It’s hardly his most famous or most valuable work, but it’s a Picasso nonetheless. And Thursday night it was believed to be stolen from Art Miami in Midtown. That’s one of the prominent satellite fairs to the main Art Basel Miami Beach.
The piece is called “Face With Hands” (Visage Aux Mains). It’s an engraved silver plate, about 16 inches in diameter, part of a series Pablo Picasso made in 1956. Miami Herald reporter Patricia Mazzei is following this story and tells us this is an unusual heist:
Venezuelan President Nicolás Maduro's government indicted opposition leader María Corina Machado this week for allegedly plotting to assassinate him.
But the thing to remember about Machado is that she isn't exactly the most competent anti-government operative.
She’s best known for blunders like leading the 2005 opposition boycott of parliamentary elections. That essentially gifted the National Assembly to Venezuela’s ruling and radical socialist revolution, turning it into a rubber stamp for then-President Hugo Chávez.
On Thursday night in Overtown, artist Doba Afolabi was showing his work at the Art Africa show.
Afolabi is from Nigeria. He used to live in Miami, but left for Brooklyn a while ago.
Up close, his paintings look like abstracts in brightly-colored oil paint. But stand a few feet back, and a cellist in a top hat emerges. Or two saxophone players against a fiery background. One painting is called “Ride the Storm.” That’s the piece he did after his house burned down. Painting, he says, is what keeps him happy and centered.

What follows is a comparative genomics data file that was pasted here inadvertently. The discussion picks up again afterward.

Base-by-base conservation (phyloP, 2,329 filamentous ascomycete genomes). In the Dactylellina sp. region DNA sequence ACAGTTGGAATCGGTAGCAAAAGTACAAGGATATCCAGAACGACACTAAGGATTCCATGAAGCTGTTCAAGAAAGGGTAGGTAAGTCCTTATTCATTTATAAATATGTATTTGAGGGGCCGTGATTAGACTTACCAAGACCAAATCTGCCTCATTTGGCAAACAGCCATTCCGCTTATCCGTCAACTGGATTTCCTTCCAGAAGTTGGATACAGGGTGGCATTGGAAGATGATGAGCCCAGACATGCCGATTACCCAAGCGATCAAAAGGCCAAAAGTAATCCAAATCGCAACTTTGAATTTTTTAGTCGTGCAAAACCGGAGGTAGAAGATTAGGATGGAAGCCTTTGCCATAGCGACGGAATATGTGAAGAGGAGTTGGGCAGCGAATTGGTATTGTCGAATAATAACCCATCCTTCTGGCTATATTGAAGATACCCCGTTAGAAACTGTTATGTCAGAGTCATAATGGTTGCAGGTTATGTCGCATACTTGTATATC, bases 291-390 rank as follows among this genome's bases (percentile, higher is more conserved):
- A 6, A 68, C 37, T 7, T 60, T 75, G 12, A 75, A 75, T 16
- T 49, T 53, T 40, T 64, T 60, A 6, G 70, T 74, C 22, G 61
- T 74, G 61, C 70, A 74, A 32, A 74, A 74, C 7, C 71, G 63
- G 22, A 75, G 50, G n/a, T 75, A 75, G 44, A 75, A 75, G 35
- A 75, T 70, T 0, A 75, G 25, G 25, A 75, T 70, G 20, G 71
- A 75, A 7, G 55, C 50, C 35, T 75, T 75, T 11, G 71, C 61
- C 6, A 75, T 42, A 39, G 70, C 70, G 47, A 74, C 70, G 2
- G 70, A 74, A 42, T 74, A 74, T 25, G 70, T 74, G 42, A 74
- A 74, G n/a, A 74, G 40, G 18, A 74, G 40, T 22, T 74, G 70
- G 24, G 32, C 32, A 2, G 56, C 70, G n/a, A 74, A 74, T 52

The Miami Dade County Commission was supposed to decide on Thursday the fate of Ludlam Trail-- a six-mile corridor from Miami International Airport to South Miami that’s home to abandoned railroad tracks.
We told you the Satanic Temple was preparing to file a lawsuit this week against the state of Florida. Now, those plans have been dropped because the temple is being allowed to put up a holiday display inside the Capitol.
The display depicts an angel falling into a pit of fire. It’s scheduled to go up on December 22. It includes a banner with the words "Happy holidays from the Satanic Temple.”
Don and Mera Rubell, founding couple of the Rubell Family Collection, spoon-fed people little bites of cake Thursday in Wynwood, assisted by 48 servers dressed all in black.
Yes. Like Marie Antoinette.
It was a celebration of the couple's 50th wedding anniversary and also a performance-art piece by daughter Jennifer at her annual Art Basel breakfast. Every year Rubell puts on a food-related installation. Her breakfast itself is the piece of art.
Among Venezuela's opposition leaders, María Corina Machado is a favorite of ex-patriates in South Florida for her strong defiance of the country's radical socialist government. But now that regime hopes to put her behind bars for a long time.
Machado, a conservative, was a congresswoman until she was stripped her of her seat this year. Officials were angry that she'd denounced Venezuelan President Nicolás Maduro before the Organization of American States.
On Wednesday his government indicted Machado on charges of conspiring to assassinate him.
Amidst all the new and cutting-edge art on display at Art Basel and surrounding fairs, an exhibition of late painter Purvis Young’s work is a well-deserved resurrection.
“A Man Amongst the People: A Purvis Homecoming” is the first art show in the newly renovated Historic Lyric Theater in Overtown. The exhibition represents a homecoming for work made by the former Overtown resident.
Spiny lobster are Florida's most valuable fishery, with $50 million in landings annually. Commercial divers would like to use casitas to help catch them, but trap fishermen and state regulators oppose the move.
Under the headline "Those Artsy Early Birds Flew Away," the New York Times this week sketches a history of Art Basel Miami Beach as an ill-conceived money storm that transformed too much, delivered too little and ultimately devastated - and then scattered - the local art scene.